The impacts of COVID-19 could cause further problems for the already suffering Chinese economy. Fazed by the tremendous pressure from the outbreak, it is very likely that China will soon direct its future development strategies and priorities toward improving its domestic economy instead of pursuing outbound investment. Consequently, this also means that the country’s plan of “going out” into the international economic and geopolitical scene would have to be put on hold for the time being.
Even prior to the outbreak, China’s outbound investment had already slowed down as a result of international trade frictions, particularly the U.S.-China trade war. Despite having reached the first phase of a trade deal with the United States, China’s attempts to retain its foreign investors have not eased up the slightest bit, and the U.S. government’s increasingly stringent scrutiny and restrictions on Chinese investments have hurt China’s overseas investments. As a result, China’s outbound investment had already begun to show a gradual decrease back in 2019.
According to Ernst & Young’s report, “Overview of China outbound investment in H1 2019,” the trend of Chinese companies’ overseas investment declined in the first half of 2019, with the country suffering a 9.8 percent and 31 percent loss in outbound direct investment and the amount of announced overseas mergers and acquisitions (M&A), respectively. Data published by the Ministry of Commerce showed that China’s industry-wide outbound direct investment in 2019 was $117.12 billion, a 9.8 percent decline year-on-year, and non-financial outbound direct investment was $110.6 billion, a 8.2 percent decline.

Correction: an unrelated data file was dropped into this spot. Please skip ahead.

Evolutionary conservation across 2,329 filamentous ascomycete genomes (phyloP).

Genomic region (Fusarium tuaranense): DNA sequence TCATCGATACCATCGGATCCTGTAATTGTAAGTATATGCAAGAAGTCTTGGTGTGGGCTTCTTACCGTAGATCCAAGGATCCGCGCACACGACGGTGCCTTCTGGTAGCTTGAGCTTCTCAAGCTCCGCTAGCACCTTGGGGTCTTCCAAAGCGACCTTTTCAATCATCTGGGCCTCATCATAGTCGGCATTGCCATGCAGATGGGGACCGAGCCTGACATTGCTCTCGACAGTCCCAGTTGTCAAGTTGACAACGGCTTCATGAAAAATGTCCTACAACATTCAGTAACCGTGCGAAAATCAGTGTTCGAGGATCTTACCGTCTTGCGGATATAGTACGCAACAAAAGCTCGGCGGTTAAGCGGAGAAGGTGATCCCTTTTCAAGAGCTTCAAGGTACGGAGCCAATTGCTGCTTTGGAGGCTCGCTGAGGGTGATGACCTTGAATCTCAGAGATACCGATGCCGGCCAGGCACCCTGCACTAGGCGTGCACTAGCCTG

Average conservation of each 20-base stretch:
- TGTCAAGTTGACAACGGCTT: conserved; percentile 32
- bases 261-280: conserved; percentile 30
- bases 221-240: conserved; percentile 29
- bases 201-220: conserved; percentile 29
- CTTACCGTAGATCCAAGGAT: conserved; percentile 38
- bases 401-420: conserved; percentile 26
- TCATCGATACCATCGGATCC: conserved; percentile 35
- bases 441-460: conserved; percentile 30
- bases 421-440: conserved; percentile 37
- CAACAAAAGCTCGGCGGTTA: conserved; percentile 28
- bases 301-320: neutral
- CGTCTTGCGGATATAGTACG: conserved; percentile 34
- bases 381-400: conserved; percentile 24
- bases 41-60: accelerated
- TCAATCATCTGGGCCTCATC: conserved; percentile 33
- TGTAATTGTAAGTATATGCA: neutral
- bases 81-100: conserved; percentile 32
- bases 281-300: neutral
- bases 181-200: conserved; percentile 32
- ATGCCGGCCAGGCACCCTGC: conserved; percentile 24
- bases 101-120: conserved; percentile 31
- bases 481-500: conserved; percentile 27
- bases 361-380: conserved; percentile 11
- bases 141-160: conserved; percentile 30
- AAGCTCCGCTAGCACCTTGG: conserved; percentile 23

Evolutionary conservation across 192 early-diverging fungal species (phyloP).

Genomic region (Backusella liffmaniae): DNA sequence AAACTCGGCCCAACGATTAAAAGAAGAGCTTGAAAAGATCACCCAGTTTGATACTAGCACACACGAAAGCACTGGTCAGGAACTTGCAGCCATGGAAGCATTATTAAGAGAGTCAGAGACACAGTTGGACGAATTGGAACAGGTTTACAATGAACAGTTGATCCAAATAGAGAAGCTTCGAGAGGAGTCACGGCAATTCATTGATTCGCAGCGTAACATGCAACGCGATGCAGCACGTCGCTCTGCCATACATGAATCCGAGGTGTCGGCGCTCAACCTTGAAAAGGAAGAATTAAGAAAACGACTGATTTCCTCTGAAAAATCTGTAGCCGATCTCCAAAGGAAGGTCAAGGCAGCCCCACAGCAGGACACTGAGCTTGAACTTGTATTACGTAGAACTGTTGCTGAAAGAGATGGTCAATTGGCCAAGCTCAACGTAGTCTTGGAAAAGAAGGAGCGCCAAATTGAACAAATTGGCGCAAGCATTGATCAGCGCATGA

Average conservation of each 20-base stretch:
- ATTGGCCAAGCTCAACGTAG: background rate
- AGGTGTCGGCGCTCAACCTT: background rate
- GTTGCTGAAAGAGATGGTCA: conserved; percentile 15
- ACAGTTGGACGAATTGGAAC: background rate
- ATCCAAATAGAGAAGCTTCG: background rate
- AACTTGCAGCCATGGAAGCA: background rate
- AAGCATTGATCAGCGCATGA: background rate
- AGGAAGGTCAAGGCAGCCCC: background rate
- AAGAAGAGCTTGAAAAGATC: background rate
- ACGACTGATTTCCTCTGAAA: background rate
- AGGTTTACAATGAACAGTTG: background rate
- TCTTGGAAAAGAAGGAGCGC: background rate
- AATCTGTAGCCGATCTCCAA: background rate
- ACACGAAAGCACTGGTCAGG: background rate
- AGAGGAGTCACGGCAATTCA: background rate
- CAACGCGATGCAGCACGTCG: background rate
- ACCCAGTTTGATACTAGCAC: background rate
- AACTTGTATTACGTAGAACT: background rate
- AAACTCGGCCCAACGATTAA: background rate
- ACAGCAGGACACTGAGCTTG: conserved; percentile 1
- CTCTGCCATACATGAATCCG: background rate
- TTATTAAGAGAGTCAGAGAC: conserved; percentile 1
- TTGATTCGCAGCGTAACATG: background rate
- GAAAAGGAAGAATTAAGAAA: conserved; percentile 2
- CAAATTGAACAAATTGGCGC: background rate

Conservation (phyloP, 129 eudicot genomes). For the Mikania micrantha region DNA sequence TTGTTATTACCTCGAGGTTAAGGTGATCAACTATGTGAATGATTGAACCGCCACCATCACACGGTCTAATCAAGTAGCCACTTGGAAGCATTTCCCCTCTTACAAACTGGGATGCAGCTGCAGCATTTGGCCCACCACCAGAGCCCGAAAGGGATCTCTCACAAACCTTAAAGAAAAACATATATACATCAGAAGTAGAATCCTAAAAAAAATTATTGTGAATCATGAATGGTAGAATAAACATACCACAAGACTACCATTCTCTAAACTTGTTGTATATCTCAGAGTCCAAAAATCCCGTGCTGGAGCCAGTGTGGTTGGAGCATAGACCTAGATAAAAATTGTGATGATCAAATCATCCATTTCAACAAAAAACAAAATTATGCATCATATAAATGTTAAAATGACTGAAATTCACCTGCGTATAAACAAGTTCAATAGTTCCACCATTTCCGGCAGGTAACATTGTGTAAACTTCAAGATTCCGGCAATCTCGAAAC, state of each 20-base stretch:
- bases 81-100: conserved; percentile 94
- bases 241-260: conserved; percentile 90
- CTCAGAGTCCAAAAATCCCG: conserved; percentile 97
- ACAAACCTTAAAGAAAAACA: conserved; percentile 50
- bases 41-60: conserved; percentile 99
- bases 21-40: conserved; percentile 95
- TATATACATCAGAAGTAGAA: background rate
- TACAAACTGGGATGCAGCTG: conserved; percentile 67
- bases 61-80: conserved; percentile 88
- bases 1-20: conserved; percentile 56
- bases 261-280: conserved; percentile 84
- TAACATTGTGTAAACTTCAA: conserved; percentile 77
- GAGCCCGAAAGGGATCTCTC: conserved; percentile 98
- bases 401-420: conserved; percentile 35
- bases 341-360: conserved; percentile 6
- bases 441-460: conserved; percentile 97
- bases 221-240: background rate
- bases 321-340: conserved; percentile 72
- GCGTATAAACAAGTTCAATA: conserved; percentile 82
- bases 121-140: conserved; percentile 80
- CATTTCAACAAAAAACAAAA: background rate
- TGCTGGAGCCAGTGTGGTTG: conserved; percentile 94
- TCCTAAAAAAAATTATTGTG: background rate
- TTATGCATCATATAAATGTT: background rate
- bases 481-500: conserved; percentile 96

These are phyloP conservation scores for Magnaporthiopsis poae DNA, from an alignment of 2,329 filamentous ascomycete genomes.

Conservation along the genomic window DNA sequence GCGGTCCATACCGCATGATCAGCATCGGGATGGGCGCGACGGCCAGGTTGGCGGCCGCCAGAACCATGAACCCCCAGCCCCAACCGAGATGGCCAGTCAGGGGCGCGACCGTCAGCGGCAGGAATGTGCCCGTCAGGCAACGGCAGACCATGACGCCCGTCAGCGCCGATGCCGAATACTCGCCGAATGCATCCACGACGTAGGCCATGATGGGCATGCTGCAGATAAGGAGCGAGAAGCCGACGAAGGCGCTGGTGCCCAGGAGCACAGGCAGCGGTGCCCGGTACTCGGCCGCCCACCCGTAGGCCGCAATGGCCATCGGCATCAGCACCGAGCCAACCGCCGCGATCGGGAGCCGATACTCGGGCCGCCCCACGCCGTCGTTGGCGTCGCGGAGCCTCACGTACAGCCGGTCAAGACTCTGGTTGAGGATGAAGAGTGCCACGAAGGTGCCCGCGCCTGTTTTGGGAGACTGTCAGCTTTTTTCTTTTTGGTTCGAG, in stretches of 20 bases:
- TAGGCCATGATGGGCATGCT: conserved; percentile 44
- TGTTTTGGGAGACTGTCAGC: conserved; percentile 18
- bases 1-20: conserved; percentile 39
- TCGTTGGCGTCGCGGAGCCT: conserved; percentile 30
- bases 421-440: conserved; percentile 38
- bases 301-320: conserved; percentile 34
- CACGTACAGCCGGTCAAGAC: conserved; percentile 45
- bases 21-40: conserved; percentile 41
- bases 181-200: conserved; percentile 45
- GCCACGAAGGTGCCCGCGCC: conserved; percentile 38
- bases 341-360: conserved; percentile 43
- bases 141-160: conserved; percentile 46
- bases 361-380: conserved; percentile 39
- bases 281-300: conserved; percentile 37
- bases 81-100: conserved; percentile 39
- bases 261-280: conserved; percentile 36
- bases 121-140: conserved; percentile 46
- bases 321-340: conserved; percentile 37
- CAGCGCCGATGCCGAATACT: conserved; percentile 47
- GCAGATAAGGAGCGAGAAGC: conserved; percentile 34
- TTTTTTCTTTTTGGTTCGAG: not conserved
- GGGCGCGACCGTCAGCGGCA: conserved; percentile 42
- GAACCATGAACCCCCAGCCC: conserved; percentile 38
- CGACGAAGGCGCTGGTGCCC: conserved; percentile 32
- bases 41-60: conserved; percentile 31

From a micro-level perspective, the trade war between China and the United States has caused China’s external economic to deteriorate, with many countries rejecting investments from the country out of doubt. What’s more, Chinese regulators have been tightening the approval of outbound investment in the past two years, all of which points to an even more obvious slowing trend in China’s outbound investment. It is also believed that the decrease in China’s outbound investment is not only caused by the fact that Chinese enterprises face more stringent regulatory approval for outbound investment, but because the trade war between the United States and China has reduced the latter’s foreign currency supply. Any move toward a more balanced trade relationship with the United States, meaning a further expansion of Chinese imports, would reduce China’s foreign exchange reserves, which in turn reduces the capital needed for investment.
On a regional level, China’s outbound investment have shown very obvious changes too. According to Ernst & Young’s data, Asia has risen to become China’s largest overseas M&A destination, accounting for nearly 30 percent of total investment. Meanwhile, Chinese companies’ M&A in other continents have declined to varying degrees, particularly in Europe and North America, where M&A fell by nearly 60 percent and 30 percent, respectively, reaching the lowest levels since 2014 and 2012. While competition in European and North American countries remains fierce, the degree of marketization is relatively high, and the investment risk is relatively low, which means, to some extent, the return of the investment in European and American countries is still guaranteed. At present, regions under the Belt and Road Initiative that are experiencing rapid investment growth are still within the market development phase. That means large investment risks are to be expected, as seen by the large number of previous infrastructure investments, which had a long investment cycle and low returns. These risks threaten subsequent investment.